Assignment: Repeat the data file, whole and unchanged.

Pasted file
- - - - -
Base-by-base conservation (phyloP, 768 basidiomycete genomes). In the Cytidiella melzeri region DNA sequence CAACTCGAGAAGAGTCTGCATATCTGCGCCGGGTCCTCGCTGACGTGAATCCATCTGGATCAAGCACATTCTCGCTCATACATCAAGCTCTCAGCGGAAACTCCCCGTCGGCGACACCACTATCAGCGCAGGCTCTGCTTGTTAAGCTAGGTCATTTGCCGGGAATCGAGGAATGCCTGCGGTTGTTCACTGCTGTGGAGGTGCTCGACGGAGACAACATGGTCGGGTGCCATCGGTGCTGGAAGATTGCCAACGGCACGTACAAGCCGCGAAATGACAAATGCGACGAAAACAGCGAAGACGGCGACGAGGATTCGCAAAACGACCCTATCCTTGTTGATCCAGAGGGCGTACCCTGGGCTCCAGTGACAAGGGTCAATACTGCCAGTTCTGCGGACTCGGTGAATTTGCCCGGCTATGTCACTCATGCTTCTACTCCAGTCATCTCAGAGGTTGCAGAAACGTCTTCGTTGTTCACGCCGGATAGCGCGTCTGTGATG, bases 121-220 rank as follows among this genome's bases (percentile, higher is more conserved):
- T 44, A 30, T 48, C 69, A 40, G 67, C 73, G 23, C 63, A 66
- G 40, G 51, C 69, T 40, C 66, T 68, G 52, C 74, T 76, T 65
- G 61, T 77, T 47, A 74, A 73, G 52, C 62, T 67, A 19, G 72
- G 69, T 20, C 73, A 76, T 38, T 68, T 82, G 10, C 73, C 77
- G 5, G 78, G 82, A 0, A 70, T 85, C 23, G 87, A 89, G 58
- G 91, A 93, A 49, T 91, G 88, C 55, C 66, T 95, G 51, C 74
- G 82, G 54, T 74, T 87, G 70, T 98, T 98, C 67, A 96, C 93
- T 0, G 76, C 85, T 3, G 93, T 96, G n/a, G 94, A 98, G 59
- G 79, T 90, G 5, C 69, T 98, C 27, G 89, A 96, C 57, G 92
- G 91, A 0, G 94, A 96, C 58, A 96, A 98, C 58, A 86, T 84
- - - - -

Base-by-base conservation (phyloP, 768 basidiomycete genomes). In the Cytidiella melzeri region DNA sequence CAACTCGAGAAGAGTCTGCATATCTGCGCCGGGTCCTCGCTGACGTGAATCCATCTGGATCAAGCACATTCTCGCTCATACATCAAGCTCTCAGCGGAAACTCCCCGTCGGCGACACCACTATCAGCGCAGGCTCTGCTTGTTAAGCTAGGTCATTTGCCGGGAATCGAGGAATGCCTGCGGTTGTTCACTGCTGTGGAGGTGCTCGACGGAGACAACATGGTCGGGTGCCATCGGTGCTGGAAGATTGCCAACGGCACGTACAAGCCGCGAAATGACAAATGCGACGAAAACAGCGAAGACGGCGACGAGGATTCGCAAAACGACCCTATCCTTGTTGATCCAGAGGGCGTACCCTGGGCTCCAGTGACAAGGGTCAATACTGCCAGTTCTGCGGACTCGGTGAATTTGCCCGGCTATGTCACTCATGCTTCTACTCCAGTCATCTCAGAGGTTGCAGAAACGTCTTCGTTGTTCACGCCGGATAGCGCGTCTGTGATG, bases 121-220 rank as follows among this genome's bases (percentile, higher is more conserved):
- T 44, A 30, T 48, C 69, A 40, G 67, C 73, G 23, C 63, A 66
- G 40, G 51, C 69, T 40, C 66, T 68, G 52, C 74, T 76, T 65
- G 61, T 77, T 47, A 74, A 73, G 52, C 62, T 67, A 19, G 72
- G 69, T 20, C 73, A 76, T 38, T 68, T 82, G 10, C 73, C 77
- G 5, G 78, G 82, A 0, A 70, T 85, C 23, G 87, A 89, G 58
- G 91, A 93, A 49, T 91, G 88, C 55, C 66, T 95, G 51, C 74
- G 82, G 54, T 74, T 87, G 70, T 98, T 98, C 67, A 96, C 93
- T 0, G 76, C 85, T 3, G 93, T 96, G n/a, G 94, A 98, G 59
- G 79, T 90, G 5, C 69, T 98, C 27, G 89, A 96, C 57, G 92
- G 91, A 0, G 94, A 96, C 58, A 96, A 98, C 58, A 86, T 84